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Kafee mit Sterblichkeit

EMV BachFest's baroque sampler, sacred and secular, @ Christchurch 

Baroque barista: "You want some Schlag mit dat?" Image: Holbein

As we hurtle towards Canada's October 17th  tryst with D (for Doobie) Day, when recreational cannabis becomes notionally legal nationwide, consider the socio-cultural fallout in the not-so-distant past when another psychotropic drug – coffee – transitioned from a louche rarity to a mass-market comestible.

Just a few hundred years ago, the brew was known only as a medicinal potion in Yemen and Ethiopia. Then, in the span of a generation, it became the court beverage of the Ottomans, the toast of Paris salons, a staple of Viennese street fairs and waterfront dives in Marseilles.

In London coffee houses won fame as “penny universities,” eclectic centres of intellectual and entrepreneurial ferment. Prototypical LLC’s like the British and Dutch East India companies began as ad hoc compacts among hyper-caffeinated mercantile coffee house habitues; even Lloyd’s of London started out as a City café.

In the genteel college town of Leipzig, Germany, music featured high on the menu at Zimmerman’s Coffee House . No longer the exclusive perk of nobles and churches, by the 17th and 18th centuries Art Music – particularly of the instrumental variety – was becoming accessible to the socially mobile burghers and intelligentsia of the High Baroque.

Georg Philipp Telemann first came to Leipzig’s prestigious university to study law; he stayed on to establish the city’s Collegium Musicum, where professionals and student amateurs pioneered new forms and styles of composition. Wednesdays and Fridays, performers and audiences alike came together for free concerts (what we might now call “jam sessions”) at Zimmerman’s.

But Teleman left Leipzig to make his name in the Big Time of the nascent music industry. Turning down the post of choirmaster at the city’s iconic Thomaskirche, he moved on to establish himself in the up-and-coming worlds of music publishing and opera. So city fathers had to settle for a less lustrous cantor for their church – one Johann Sebastian Bach, who also inherited direction of the Collegium Musicum.

Bach, devout and cerebral, was by disposition no gregarious coffee house boulevardier. Indeed he went out of his way to poke gentle fun at café society in one of his few secular cantatas. But he needed to carry on with the Zimmerman soirées in order to maintain the Collegium and recruit performers for his weekly church cantatas.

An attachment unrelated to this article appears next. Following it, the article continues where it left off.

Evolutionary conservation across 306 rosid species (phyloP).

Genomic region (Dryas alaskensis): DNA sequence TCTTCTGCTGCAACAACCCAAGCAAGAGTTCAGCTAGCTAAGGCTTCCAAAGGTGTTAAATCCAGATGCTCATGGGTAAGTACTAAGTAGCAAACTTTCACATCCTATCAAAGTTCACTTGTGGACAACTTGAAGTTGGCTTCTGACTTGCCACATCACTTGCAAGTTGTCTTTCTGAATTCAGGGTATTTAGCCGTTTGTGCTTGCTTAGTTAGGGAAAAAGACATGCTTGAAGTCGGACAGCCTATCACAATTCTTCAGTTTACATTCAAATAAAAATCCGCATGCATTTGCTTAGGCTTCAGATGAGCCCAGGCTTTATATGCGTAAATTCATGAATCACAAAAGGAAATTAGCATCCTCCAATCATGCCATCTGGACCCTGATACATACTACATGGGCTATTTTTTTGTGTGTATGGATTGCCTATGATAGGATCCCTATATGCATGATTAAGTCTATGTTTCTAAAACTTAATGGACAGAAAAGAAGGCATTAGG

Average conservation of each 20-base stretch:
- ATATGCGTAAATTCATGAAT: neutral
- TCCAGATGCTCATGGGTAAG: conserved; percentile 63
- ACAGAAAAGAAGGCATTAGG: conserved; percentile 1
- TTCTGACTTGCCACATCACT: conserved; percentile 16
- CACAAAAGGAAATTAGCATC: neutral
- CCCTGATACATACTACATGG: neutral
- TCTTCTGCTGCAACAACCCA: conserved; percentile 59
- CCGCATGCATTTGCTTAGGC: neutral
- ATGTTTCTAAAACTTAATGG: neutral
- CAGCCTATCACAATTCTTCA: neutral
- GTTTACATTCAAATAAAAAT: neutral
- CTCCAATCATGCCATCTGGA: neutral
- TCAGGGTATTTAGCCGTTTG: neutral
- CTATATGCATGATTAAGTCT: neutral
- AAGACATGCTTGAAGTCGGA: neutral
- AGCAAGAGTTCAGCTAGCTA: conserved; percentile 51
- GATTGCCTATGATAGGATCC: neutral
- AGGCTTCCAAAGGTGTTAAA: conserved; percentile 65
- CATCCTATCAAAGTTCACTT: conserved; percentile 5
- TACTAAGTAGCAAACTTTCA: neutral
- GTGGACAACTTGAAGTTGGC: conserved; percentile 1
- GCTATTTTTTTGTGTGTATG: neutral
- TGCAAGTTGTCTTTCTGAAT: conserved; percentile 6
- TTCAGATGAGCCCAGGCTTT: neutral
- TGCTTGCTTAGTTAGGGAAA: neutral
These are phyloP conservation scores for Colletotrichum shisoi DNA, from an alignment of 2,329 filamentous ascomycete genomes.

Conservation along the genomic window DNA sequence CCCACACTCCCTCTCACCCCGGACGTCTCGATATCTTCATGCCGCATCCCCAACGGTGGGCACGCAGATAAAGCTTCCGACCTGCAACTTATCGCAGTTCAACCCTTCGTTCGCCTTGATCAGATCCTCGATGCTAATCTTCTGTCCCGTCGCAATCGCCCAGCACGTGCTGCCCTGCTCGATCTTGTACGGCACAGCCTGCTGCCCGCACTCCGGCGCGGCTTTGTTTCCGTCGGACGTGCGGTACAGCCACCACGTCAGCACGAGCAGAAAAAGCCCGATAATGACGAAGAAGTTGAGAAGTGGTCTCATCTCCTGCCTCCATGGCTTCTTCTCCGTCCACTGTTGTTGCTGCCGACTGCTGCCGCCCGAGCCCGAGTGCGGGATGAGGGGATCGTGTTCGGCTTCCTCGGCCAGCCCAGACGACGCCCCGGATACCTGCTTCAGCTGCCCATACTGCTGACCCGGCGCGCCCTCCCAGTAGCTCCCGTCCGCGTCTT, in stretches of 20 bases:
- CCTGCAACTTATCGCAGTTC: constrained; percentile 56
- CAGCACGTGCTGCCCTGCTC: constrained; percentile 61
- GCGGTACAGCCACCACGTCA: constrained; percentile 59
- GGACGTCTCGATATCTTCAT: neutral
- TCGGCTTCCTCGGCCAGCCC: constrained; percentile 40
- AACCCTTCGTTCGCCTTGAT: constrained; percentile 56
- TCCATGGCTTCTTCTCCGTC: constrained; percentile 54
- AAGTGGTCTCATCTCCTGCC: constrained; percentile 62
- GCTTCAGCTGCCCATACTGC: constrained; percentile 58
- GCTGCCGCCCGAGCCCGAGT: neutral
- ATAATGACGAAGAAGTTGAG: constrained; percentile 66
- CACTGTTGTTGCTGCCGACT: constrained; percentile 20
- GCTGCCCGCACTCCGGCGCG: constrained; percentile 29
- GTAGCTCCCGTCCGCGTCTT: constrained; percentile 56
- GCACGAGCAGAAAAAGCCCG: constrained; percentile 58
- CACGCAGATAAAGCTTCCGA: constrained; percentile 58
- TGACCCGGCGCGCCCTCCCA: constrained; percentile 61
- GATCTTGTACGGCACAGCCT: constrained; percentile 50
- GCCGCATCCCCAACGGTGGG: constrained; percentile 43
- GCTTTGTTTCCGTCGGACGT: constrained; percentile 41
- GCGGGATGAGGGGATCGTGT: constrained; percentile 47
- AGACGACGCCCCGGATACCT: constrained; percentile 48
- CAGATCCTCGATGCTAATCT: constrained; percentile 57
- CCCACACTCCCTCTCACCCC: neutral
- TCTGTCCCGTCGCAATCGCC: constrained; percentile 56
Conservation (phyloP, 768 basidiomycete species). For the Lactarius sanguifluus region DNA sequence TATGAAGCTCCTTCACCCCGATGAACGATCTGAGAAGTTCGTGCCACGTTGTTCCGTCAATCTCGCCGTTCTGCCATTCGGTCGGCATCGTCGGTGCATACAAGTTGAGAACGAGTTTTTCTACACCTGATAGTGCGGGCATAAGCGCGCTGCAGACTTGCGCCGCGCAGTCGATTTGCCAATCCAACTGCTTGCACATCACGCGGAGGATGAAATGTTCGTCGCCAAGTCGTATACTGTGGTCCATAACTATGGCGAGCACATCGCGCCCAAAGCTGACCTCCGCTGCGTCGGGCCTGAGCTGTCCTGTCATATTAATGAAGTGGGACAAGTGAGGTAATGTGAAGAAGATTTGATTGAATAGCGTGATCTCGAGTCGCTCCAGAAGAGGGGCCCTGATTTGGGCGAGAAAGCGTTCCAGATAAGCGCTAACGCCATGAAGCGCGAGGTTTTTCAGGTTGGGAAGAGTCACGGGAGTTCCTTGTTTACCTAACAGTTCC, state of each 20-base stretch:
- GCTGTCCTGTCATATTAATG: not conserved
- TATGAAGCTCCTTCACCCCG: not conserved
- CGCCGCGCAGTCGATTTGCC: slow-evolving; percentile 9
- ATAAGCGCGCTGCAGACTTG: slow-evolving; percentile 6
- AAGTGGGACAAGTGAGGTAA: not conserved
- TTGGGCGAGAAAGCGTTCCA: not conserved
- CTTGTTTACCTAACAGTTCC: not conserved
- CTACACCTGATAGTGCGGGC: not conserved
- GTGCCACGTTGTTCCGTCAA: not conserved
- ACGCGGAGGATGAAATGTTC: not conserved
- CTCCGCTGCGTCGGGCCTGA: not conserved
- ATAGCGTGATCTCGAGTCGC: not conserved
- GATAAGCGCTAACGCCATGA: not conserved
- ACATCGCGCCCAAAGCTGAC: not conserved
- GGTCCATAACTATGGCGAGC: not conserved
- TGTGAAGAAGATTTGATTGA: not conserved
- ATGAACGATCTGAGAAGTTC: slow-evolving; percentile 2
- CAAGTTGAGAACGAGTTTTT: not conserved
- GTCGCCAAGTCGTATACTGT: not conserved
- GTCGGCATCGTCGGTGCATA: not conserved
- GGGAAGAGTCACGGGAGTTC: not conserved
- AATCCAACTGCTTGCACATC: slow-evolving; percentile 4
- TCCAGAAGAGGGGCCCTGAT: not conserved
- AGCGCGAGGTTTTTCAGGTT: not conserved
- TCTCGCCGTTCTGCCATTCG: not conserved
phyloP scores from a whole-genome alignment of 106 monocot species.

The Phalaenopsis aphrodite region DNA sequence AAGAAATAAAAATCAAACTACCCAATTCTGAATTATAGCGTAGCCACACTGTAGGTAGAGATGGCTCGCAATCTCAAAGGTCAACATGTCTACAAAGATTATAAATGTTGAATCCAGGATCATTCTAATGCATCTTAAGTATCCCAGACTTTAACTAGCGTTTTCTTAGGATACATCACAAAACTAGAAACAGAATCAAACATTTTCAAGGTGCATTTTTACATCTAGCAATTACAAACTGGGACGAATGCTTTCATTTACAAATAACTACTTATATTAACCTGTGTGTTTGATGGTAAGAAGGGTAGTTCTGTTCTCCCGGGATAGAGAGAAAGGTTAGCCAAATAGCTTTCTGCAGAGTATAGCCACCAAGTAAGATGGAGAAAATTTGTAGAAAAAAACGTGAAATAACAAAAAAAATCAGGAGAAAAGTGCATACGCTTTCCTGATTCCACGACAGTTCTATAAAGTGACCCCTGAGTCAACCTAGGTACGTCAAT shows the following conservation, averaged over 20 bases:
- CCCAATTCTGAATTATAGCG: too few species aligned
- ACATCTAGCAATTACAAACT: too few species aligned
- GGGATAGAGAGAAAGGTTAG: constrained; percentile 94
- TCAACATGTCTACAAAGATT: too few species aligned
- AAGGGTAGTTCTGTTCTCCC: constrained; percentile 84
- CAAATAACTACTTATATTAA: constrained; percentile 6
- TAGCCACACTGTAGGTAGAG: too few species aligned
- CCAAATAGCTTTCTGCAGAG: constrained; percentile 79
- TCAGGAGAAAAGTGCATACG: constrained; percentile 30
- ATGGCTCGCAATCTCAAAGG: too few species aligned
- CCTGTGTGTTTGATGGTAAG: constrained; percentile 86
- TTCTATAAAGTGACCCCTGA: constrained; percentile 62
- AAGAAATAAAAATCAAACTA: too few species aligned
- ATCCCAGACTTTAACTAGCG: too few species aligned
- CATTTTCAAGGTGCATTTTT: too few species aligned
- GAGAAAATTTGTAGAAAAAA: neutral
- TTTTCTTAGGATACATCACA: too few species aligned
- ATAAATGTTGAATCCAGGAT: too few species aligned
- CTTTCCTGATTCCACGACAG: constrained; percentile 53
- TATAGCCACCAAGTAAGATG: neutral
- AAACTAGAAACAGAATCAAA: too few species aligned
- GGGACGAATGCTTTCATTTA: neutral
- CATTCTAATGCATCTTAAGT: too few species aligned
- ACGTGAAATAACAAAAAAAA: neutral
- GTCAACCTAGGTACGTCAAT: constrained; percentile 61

So he scheduled crowd-pleasing performances of his own instrumental works and those of his son, Carl Philipp Emanuel, as well as published scores by such operatic luminaries as Teleman, George Frideric Handel or the Italian grand master Nicola Antonio Porpora.

These five composers headlined the bill at EMV's “Zimmerman’s Coffee House” recital, featuring a quartet of soloists from B.C.’s own Pacific Baroque Orchestra (PBO). For an added touch of verisimilitude (and to somewhat soften the sacerdotal gravitas of the Christ Church Cathedral venue), EMV even treated the audience to limitless free dark roast (courtesy of Vancouver's Wicked Café).

The concert opened with a pair of Handel sonatas (one trio, one for flute), separated by a set of C.P.E. Bach harpsichord variations on La Folia d’Espagne. PBO director Alexander Weimann, hunched and jut-jawed over the double-manual of EMV’s faux-Taskin harpsichord, brought out the full folia of Carl Philipp Emanuel’s overwrought ornamentation.

Flautist Soile Stratkauskas, served up a lighter and sweeter dollop of coffee house music in the Handel pieces. She topped off her rendering of his op. 1 no. 7 sonata with a delightful kaffee mit schlag froth of an allegro.

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